Other curiosities about the Vasari Corridor
The Meat Market on Ponte Vecchio
In origin, Ponte Vecchio hosted the meat market. But after the building of the Corridor, they moved it away and replaced by the goldsmith shops we still find nowadays. Can you guess why? Because the Duke did not want the nauseating smell of meat could reach the corridor.
The need to show the greatness of the de Medici family
In front of a painting of Villa Medici in Rome, we heard about the story of Ferdinando I de Medici. He was the Cardinal of the Roman Catholic Church. But he was forced to come back to Rome and Florence to continue the dynasty of the Medici. So, in 1588 he decided to use the Vasari Corridor also as a boast of the Family. The Medici loved to impress the illustrious visitors of Florence showing them the corridor and its artworks, as a symbol of the grandeur of the new dynasty.
The world’s greatest collections of self-portraits
The Vasari Corridor today houses about 1600 of the world’s greatest collections of self-portraits, collected over centuries. The credit for this heritage goes to the cardinal Leopoldo de’ Medici. He was a great enthusiast collector, and in 1664 began to decorate the corridor with drawings, paintings, statues, and self-portraits.
Today, hundreds of paintings from the seventeenth to the nineteenth century cover the walls of the corridor.
The Agreement between Medicis and the Lorenas
In the second room of the corridor, there is a painting of Anna Maria Luisa de Medici. We must say thanks to her if the city of Florence can show the entire world all its wonderful artworks. In 1737, she signed a “family agreement” with the new Dukes of Tuscany, the dynasty of Lorena. The agreement did not allow them to take any artwork, painting, statue, or library away from Florence. Can you image where the David might be displayed now without this arrangement?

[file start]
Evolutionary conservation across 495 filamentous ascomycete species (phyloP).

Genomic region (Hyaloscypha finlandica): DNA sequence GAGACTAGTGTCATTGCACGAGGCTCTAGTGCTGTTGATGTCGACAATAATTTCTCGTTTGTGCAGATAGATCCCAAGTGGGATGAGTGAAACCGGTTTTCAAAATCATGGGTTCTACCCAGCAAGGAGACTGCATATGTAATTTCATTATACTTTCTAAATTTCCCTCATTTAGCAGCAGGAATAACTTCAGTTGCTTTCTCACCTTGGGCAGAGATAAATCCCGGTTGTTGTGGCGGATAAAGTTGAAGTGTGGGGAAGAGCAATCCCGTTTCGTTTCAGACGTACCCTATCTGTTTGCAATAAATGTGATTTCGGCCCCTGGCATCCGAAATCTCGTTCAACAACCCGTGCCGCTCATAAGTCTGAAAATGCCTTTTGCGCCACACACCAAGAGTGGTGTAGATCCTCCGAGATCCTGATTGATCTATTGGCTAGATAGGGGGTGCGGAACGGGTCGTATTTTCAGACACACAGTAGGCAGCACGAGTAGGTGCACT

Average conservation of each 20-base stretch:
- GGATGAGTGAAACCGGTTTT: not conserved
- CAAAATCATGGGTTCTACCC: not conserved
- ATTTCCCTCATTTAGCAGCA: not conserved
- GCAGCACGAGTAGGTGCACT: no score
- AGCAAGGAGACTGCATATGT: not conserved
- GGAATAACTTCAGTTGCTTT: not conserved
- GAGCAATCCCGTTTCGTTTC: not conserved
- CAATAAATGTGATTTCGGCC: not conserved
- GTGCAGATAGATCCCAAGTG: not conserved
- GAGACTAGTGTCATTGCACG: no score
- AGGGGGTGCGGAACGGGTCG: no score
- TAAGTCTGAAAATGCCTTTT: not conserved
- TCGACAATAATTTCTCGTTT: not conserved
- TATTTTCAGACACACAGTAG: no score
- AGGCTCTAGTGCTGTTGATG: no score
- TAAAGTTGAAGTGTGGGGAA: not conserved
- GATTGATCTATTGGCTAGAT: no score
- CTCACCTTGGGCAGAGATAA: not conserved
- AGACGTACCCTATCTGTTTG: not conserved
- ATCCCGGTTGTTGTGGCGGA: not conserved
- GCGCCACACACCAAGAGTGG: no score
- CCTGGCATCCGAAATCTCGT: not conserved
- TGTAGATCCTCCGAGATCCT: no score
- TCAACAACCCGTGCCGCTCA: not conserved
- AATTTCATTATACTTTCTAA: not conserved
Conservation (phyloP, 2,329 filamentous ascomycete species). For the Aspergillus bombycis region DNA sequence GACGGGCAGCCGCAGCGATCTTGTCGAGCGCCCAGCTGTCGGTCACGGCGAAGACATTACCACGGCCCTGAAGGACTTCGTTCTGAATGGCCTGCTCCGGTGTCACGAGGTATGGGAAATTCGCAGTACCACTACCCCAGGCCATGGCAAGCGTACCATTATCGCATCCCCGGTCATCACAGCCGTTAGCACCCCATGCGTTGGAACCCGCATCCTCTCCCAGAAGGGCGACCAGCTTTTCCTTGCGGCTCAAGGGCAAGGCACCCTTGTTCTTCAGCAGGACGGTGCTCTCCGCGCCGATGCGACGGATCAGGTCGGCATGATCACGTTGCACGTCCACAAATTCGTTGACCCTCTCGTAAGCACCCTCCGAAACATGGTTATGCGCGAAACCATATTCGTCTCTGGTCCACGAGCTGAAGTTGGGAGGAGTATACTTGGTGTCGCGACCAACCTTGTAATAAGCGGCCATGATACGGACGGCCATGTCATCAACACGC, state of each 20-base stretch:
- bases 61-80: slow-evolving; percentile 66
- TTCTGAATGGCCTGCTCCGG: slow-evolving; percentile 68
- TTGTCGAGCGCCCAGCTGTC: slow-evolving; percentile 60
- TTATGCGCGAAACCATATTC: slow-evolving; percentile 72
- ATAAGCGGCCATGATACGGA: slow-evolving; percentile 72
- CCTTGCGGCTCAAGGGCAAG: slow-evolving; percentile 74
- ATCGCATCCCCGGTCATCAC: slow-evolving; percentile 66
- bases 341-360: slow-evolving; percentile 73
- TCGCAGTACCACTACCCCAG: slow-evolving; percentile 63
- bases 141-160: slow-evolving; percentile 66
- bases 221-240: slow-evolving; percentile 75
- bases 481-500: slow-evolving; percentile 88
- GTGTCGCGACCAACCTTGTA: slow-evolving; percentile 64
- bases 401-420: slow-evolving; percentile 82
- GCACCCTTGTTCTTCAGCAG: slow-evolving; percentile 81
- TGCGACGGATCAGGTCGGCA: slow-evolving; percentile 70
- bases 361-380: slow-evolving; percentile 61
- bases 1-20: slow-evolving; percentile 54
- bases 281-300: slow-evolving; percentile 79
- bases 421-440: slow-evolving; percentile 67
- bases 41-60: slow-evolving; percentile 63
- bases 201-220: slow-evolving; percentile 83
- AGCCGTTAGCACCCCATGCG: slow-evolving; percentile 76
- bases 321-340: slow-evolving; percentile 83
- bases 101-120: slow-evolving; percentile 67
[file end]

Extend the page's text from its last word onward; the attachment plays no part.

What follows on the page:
The windows of the Corridor
Above the Ponte Vecchio, big panoramic windows offer a great view of the city. But in origin, they were not there. The light came only through small portholes that still exist. It was only in 1938 during Fascism, on the occasion of the official visit of Hitler to Florence, that Mussolini ordered the installation of these large windows. They needed to give the Fuhrer a wonderful view of Florence. It seems that Hitler liked the view very much that Ponte Vecchio was the only bridge in town to survive the bombs of the Second World War. Being the only connection between the northern and the southern part of Florence, in 1944 even the Partisans used the corridor to break the enemy’s line.
The Mafia bombing of 1993
Over the last century, a series of other unfortunate events happened to the Vasari Corridor. In 1966, a disastrous flood seriously damaged it. Then in 1993, the entrance of the Corridor and some paintings suffered heavy damages caused by the bombing of the Italian Mafia in the close Via dei Georgofili.
A secret way out into the Boboli Gardens
The visit lasted after only one hour into the Boboli Gardens. We came out from a small door next to the Buontalenti Grotto. It was sad to leave the secret path. I could have stayed for hours walking backward and forwards, enjoying the view from the big windows. And staring at the artworks imagining how life could have been at the time of the Medici Dynasty.
Related Posts about Florence
If you are planning your trip to Florence and you need tips and suggestions read also these other posts:
- 10 most important places in Florence
- 10 unusual things to do in Florence by our reader Mrs. Anne Harrison.
- The Basilica of Santa Croce
- The F-Lights Florence Light Festival
- The Splendor of Palazzo Borghese of Florence
- Good Friday in Florence, the Tuscan experience of our friend and reader Joe.